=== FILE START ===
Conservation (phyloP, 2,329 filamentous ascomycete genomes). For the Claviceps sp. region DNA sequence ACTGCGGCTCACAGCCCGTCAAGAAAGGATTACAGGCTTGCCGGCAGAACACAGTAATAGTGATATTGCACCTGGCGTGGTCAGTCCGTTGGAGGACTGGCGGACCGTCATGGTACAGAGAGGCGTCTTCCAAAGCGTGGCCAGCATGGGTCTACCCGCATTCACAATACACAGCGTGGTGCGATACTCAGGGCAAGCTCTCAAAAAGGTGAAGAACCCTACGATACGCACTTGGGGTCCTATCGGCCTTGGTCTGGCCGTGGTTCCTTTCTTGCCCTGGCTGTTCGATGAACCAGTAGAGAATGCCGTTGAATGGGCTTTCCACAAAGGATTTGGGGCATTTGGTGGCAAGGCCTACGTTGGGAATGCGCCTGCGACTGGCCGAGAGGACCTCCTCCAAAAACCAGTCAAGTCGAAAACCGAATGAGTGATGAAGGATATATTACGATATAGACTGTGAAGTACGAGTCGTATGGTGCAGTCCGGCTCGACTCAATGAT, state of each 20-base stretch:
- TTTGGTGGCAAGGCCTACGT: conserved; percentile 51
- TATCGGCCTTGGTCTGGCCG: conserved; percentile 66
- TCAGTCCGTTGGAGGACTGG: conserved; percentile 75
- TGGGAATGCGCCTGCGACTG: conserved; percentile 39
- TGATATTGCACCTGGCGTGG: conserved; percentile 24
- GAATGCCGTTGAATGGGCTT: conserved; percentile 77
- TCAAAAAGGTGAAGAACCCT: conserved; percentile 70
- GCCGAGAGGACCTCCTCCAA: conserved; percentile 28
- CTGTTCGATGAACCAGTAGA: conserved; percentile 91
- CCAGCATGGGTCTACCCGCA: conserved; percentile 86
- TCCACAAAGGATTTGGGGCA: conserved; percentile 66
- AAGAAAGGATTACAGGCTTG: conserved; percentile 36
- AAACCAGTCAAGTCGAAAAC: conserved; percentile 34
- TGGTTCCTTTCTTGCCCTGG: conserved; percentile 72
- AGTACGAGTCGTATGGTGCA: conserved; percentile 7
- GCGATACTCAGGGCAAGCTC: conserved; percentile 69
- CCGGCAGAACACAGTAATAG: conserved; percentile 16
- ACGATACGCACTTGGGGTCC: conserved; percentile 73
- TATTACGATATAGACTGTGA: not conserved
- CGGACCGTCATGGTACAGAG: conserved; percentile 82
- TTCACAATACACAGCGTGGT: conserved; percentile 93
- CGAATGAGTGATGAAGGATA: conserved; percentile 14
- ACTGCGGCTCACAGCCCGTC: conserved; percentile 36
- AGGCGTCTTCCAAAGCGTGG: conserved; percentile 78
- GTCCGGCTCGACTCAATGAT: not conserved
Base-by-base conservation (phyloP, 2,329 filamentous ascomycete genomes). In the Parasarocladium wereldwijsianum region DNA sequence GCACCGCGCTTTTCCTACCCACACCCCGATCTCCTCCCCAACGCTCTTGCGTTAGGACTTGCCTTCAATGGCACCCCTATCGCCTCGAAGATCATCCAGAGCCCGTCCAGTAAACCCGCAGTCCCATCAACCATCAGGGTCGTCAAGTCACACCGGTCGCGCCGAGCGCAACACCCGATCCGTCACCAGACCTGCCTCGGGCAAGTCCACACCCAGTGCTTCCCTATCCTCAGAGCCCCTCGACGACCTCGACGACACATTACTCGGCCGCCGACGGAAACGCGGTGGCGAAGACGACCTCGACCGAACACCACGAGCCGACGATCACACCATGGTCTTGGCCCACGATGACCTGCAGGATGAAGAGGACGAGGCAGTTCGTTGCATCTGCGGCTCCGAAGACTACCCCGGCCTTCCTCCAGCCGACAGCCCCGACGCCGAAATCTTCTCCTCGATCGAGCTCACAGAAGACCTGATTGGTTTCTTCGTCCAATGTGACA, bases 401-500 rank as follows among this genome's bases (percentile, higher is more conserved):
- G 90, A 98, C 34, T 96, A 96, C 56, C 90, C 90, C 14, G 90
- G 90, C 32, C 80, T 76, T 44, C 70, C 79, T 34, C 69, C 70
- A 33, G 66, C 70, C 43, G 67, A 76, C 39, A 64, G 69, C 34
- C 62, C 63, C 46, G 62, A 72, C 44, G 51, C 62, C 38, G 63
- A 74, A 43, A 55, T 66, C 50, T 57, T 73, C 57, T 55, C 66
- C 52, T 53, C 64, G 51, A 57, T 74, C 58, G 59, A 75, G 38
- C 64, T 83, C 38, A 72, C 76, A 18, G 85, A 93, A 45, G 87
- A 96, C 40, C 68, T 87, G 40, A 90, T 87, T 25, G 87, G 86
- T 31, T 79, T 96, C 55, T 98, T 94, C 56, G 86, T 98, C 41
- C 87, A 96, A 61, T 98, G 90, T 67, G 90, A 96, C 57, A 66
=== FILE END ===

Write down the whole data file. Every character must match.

Conservation (phyloP, 2,329 filamentous ascomycete genomes). For the Claviceps sp. region DNA sequence ACTGCGGCTCACAGCCCGTCAAGAAAGGATTACAGGCTTGCCGGCAGAACACAGTAATAGTGATATTGCACCTGGCGTGGTCAGTCCGTTGGAGGACTGGCGGACCGTCATGGTACAGAGAGGCGTCTTCCAAAGCGTGGCCAGCATGGGTCTACCCGCATTCACAATACACAGCGTGGTGCGATACTCAGGGCAAGCTCTCAAAAAGGTGAAGAACCCTACGATACGCACTTGGGGTCCTATCGGCCTTGGTCTGGCCGTGGTTCCTTTCTTGCCCTGGCTGTTCGATGAACCAGTAGAGAATGCCGTTGAATGGGCTTTCCACAAAGGATTTGGGGCATTTGGTGGCAAGGCCTACGTTGGGAATGCGCCTGCGACTGGCCGAGAGGACCTCCTCCAAAAACCAGTCAAGTCGAAAACCGAATGAGTGATGAAGGATATATTACGATATAGACTGTGAAGTACGAGTCGTATGGTGCAGTCCGGCTCGACTCAATGAT, state of each 20-base stretch:
- TTTGGTGGCAAGGCCTACGT: conserved; percentile 51
- TATCGGCCTTGGTCTGGCCG: conserved; percentile 66
- TCAGTCCGTTGGAGGACTGG: conserved; percentile 75
- TGGGAATGCGCCTGCGACTG: conserved; percentile 39
- TGATATTGCACCTGGCGTGG: conserved; percentile 24
- GAATGCCGTTGAATGGGCTT: conserved; percentile 77
- TCAAAAAGGTGAAGAACCCT: conserved; percentile 70
- GCCGAGAGGACCTCCTCCAA: conserved; percentile 28
- CTGTTCGATGAACCAGTAGA: conserved; percentile 91
- CCAGCATGGGTCTACCCGCA: conserved; percentile 86
- TCCACAAAGGATTTGGGGCA: conserved; percentile 66
- AAGAAAGGATTACAGGCTTG: conserved; percentile 36
- AAACCAGTCAAGTCGAAAAC: conserved; percentile 34
- TGGTTCCTTTCTTGCCCTGG: conserved; percentile 72
- AGTACGAGTCGTATGGTGCA: conserved; percentile 7
- GCGATACTCAGGGCAAGCTC: conserved; percentile 69
- CCGGCAGAACACAGTAATAG: conserved; percentile 16
- ACGATACGCACTTGGGGTCC: conserved; percentile 73
- TATTACGATATAGACTGTGA: not conserved
- CGGACCGTCATGGTACAGAG: conserved; percentile 82
- TTCACAATACACAGCGTGGT: conserved; percentile 93
- CGAATGAGTGATGAAGGATA: conserved; percentile 14
- ACTGCGGCTCACAGCCCGTC: conserved; percentile 36
- AGGCGTCTTCCAAAGCGTGG: conserved; percentile 78
- GTCCGGCTCGACTCAATGAT: not conserved
Base-by-base conservation (phyloP, 2,329 filamentous ascomycete genomes). In the Parasarocladium wereldwijsianum region DNA sequence GCACCGCGCTTTTCCTACCCACACCCCGATCTCCTCCCCAACGCTCTTGCGTTAGGACTTGCCTTCAATGGCACCCCTATCGCCTCGAAGATCATCCAGAGCCCGTCCAGTAAACCCGCAGTCCCATCAACCATCAGGGTCGTCAAGTCACACCGGTCGCGCCGAGCGCAACACCCGATCCGTCACCAGACCTGCCTCGGGCAAGTCCACACCCAGTGCTTCCCTATCCTCAGAGCCCCTCGACGACCTCGACGACACATTACTCGGCCGCCGACGGAAACGCGGTGGCGAAGACGACCTCGACCGAACACCACGAGCCGACGATCACACCATGGTCTTGGCCCACGATGACCTGCAGGATGAAGAGGACGAGGCAGTTCGTTGCATCTGCGGCTCCGAAGACTACCCCGGCCTTCCTCCAGCCGACAGCCCCGACGCCGAAATCTTCTCCTCGATCGAGCTCACAGAAGACCTGATTGGTTTCTTCGTCCAATGTGACA, bases 401-500 rank as follows among this genome's bases (percentile, higher is more conserved):
- G 90, A 98, C 34, T 96, A 96, C 56, C 90, C 90, C 14, G 90
- G 90, C 32, C 80, T 76, T 44, C 70, C 79, T 34, C 69, C 70
- A 33, G 66, C 70, C 43, G 67, A 76, C 39, A 64, G 69, C 34
- C 62, C 63, C 46, G 62, A 72, C 44, G 51, C 62, C 38, G 63
- A 74, A 43, A 55, T 66, C 50, T 57, T 73, C 57, T 55, C 66
- C 52, T 53, C 64, G 51, A 57, T 74, C 58, G 59, A 75, G 38
- C 64, T 83, C 38, A 72, C 76, A 18, G 85, A 93, A 45, G 87
- A 96, C 40, C 68, T 87, G 40, A 90, T 87, T 25, G 87, G 86
- T 31, T 79, T 96, C 55, T 98, T 94, C 56, G 86, T 98, C 41
- C 87, A 96, A 61, T 98, G 90, T 67, G 90, A 96, C 57, A 66